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 YEAR: 1917
 ITEM: Peripheral Device
 COMPANY: Ford Instrument Co., Inc.
RARITY: Exceedingly Rare   Click here for further information on our rarity scale Information on the rarity of this item is unknown.

Time of Flight Clock


The "Time of Flight" clock was a part of the US Navy's first computer (later called a Range Keeper), the Mark I which performed a remarkable number of continuous functions in real time for a computing system in those days. The Mark I Computer was later referred to as the Range Keeper Mark I.

The "Time of Flight" clocks were used in the U.S. Navy in WWI. The clock was started when one of the "big guns" fired on an enemy target and an alarm was sounded about 2 seconds (according to the patent description) before the shell was supposed to hit the enemy target. A gunnery officer would look for the explosion or the splash (if the shell missed...which was roughly 9/10 times) and would adjust the guns accordingly. This clock was part of the Mark 1 computer that was used to aim the ship's guns on enemy targets. The label on the clock is clearly marked Mark I and Model 1 with Serial No. of 212. (The Time of Flight Clock in our collection is a bit earlier than the one in the Smithsonian Museum -- Serial No. 283. The Smithsonian also has an error in their description...saying that the central dial "runs from 0 to 20" when it actually runs from 0 to 18.)

The patent for the "Time of Flight" clock was applied for in 1918 and granted in 19201. We have given it the date of 1917 because it was being tested in 1916 and then installed on battleships (see just below) in 1917. The clock was an integral part of Mark I computer that was tested on the USS Texas in the summer of 1916. According to Mindell's examination of the history of computing, the Mark I computer was installed on the battleships, USS New York, USS Wyoming, USS North Dakota and the USS Pennsylvania in 1917.2

The central dial was used to set the clock. The numbers around the dial stand for the number of yards to the enemy target! Stamped around the dial are the words, "YARDS 5" - 2600 F.S.". The central dial is a measurement of yardage to the enemy target and is set up for 5" guns that are designed to fire with an initial velocity of 2600 feet per second (F.S.). The maximum yardage for these guns was 18,000 yards and you can see that 18 is the max number on the dial.

This particular "Time of Flight" clock looks to have been updated by the US Navy. Originally, this clock would have had two electrical terminals just to the right of the main dial. Those two terminals would have allowed an electrical alarm device to be added to the clock...basically a peripheral device! As the patent application puts it, "If desired, an electrical alarm device may be ultilized which comprises two spring contacts ...which are normally out of engagement." The application goes on to state that the two terminals "are provided with sockets to receive jacks or plugs, which would be connected by wires to any suitable annunciator."1 Those two terminals were replaced with a single electrical input (you can see outline of the now unused second terminal just below it.) So even as early as 1916, Ford was anticipating the use of electricity for his computing devices. Around the central dial, stamped into the metal, is "O.P.551 - SEPT 1933 MKI-1" which suggest the update was made in 1933.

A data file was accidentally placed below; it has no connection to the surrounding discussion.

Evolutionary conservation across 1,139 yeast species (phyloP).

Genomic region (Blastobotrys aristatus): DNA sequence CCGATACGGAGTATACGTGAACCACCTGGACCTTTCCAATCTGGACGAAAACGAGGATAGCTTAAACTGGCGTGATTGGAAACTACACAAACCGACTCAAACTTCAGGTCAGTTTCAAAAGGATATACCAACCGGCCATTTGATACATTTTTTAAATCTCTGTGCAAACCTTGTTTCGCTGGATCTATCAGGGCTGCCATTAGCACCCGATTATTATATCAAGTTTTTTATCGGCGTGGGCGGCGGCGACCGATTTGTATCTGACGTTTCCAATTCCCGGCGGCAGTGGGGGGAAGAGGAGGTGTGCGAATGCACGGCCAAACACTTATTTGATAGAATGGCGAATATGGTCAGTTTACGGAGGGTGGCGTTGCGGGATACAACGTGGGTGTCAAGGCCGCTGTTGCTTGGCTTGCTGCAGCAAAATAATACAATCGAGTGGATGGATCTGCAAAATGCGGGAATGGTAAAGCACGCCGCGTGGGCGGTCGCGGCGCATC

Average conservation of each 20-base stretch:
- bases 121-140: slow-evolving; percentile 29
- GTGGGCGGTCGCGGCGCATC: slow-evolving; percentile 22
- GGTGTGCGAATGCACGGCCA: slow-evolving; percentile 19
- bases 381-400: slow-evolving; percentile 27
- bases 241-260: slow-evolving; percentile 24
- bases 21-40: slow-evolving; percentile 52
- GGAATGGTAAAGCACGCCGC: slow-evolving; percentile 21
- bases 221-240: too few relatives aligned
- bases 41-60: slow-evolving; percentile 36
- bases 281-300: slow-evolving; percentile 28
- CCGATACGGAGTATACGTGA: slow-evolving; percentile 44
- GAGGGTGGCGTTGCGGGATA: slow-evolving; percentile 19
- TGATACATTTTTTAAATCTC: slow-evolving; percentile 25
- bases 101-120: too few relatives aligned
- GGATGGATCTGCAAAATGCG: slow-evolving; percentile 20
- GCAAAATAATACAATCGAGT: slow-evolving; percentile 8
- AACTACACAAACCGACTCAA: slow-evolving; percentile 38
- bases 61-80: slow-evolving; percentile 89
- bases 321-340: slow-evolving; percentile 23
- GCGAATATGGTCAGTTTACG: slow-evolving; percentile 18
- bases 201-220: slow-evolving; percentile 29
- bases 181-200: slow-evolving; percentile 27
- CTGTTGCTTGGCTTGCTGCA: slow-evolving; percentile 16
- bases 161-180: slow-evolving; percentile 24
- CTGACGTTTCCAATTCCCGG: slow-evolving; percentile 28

1United States Patent and Trademark Office. Patent# 1,355,829. View Patent

2Mindell, David. "Between Human and Machine: Feedback, Control, and Computing Before Cybernetics." Johns Hopkins University Press, April 30, 2003.

Clymer, Ben A. “The Mechanical Analog Computers of Hannibal Ford and William Newell.” IEEE Annals of the History of Computing, vol. 15, no. 2, 1993,

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      Related Item 1: Range Keeper Mark VI

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Click on any of the images below to see the slideshow.
Top View of TOF Clock with chain Close up of top Top View of TOF Clock Side view of TOF Clock label Side view of Clock with chain Side view with Label Clock upside down in order to clearly see Label Close up of Dial Stop - Start Button Electric Terminals Alarm set The Winding knob (power unit!) Bottom of clock Copy of patent (page 1)